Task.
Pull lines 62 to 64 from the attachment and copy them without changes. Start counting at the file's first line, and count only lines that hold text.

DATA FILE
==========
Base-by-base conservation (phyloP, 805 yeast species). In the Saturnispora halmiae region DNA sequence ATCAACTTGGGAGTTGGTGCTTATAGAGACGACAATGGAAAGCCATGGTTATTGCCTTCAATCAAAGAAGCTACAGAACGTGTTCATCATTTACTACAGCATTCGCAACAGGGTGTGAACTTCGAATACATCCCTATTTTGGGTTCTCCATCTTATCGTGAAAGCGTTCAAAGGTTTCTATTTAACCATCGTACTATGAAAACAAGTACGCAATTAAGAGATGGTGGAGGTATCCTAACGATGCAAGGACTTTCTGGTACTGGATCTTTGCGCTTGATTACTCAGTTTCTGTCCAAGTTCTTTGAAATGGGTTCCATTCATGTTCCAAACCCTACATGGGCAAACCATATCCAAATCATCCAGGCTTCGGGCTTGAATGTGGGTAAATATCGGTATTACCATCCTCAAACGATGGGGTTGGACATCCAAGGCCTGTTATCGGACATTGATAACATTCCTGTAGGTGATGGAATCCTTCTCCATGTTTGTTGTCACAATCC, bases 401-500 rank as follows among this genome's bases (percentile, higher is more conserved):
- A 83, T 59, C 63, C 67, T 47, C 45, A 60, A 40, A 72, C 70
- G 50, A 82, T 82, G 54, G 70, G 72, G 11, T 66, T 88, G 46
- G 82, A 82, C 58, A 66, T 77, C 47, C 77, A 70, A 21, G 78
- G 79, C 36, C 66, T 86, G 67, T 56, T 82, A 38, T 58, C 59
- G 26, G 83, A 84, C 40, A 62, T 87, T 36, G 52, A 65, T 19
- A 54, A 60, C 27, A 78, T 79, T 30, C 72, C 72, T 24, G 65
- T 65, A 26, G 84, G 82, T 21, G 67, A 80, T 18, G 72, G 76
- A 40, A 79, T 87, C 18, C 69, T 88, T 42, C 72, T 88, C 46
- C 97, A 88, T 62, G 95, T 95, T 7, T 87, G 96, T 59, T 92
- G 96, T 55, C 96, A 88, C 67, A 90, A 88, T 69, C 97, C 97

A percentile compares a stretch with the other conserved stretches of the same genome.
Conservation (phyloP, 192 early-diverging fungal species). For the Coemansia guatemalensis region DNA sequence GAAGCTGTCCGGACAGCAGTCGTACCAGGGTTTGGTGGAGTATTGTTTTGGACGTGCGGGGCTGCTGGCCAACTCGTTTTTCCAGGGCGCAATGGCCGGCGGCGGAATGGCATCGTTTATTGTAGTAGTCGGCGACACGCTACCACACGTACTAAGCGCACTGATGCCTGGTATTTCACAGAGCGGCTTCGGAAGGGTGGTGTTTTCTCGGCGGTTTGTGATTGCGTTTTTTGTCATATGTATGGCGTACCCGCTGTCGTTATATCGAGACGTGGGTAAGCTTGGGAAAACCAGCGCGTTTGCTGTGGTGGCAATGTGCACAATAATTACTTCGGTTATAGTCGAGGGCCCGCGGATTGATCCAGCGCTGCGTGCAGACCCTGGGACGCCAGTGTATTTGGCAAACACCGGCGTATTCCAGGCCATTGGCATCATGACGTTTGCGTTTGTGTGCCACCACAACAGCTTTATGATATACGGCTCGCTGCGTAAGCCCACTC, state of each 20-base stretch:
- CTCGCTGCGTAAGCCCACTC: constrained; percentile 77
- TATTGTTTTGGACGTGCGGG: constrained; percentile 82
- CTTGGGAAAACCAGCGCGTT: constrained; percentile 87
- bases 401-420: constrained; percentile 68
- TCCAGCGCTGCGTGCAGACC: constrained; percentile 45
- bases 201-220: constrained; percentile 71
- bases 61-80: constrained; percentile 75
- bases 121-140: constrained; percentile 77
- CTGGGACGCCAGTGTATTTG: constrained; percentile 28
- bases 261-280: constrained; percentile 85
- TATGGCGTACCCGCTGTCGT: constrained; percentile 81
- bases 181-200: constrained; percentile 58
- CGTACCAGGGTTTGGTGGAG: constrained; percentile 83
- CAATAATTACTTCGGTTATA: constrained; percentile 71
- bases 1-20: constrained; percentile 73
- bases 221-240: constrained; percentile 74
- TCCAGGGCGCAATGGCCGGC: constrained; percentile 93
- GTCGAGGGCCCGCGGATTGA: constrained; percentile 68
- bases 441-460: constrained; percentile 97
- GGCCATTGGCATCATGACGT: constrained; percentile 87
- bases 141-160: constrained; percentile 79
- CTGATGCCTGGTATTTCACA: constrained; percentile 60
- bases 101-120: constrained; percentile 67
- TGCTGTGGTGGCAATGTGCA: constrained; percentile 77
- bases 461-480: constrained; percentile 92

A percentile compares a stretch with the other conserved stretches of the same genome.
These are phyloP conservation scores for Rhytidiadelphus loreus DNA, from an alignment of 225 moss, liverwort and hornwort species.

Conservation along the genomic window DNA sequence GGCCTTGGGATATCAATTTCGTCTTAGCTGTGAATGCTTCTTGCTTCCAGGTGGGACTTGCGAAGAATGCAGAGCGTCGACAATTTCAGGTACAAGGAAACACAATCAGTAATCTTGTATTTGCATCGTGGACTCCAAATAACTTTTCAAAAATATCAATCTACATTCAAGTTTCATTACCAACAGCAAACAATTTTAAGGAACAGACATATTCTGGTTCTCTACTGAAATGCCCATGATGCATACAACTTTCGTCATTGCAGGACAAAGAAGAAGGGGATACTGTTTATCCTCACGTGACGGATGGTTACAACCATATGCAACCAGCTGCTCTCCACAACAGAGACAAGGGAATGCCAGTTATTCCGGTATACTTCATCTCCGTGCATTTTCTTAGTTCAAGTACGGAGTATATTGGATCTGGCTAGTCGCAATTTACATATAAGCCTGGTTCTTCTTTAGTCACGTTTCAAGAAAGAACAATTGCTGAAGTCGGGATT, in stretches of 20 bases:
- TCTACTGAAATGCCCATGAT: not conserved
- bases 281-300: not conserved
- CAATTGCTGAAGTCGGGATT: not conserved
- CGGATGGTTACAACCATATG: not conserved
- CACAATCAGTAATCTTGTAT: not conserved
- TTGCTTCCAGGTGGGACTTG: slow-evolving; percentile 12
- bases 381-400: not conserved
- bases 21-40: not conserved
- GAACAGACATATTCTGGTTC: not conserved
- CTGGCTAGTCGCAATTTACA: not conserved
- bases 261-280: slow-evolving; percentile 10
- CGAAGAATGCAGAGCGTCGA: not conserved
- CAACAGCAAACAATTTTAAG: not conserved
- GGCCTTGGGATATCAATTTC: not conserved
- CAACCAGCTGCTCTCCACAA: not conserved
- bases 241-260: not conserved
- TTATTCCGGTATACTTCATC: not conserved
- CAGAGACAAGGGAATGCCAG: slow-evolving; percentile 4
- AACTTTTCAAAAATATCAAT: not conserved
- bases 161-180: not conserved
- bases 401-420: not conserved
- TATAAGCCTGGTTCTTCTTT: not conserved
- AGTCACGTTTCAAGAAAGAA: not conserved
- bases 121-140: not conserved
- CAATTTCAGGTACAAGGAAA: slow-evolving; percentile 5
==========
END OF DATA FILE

- bases 401-420: not conserved
- TATAAGCCTGGTTCTTCTTT: not conserved
- AGTCACGTTTCAAGAAAGAA: not conserved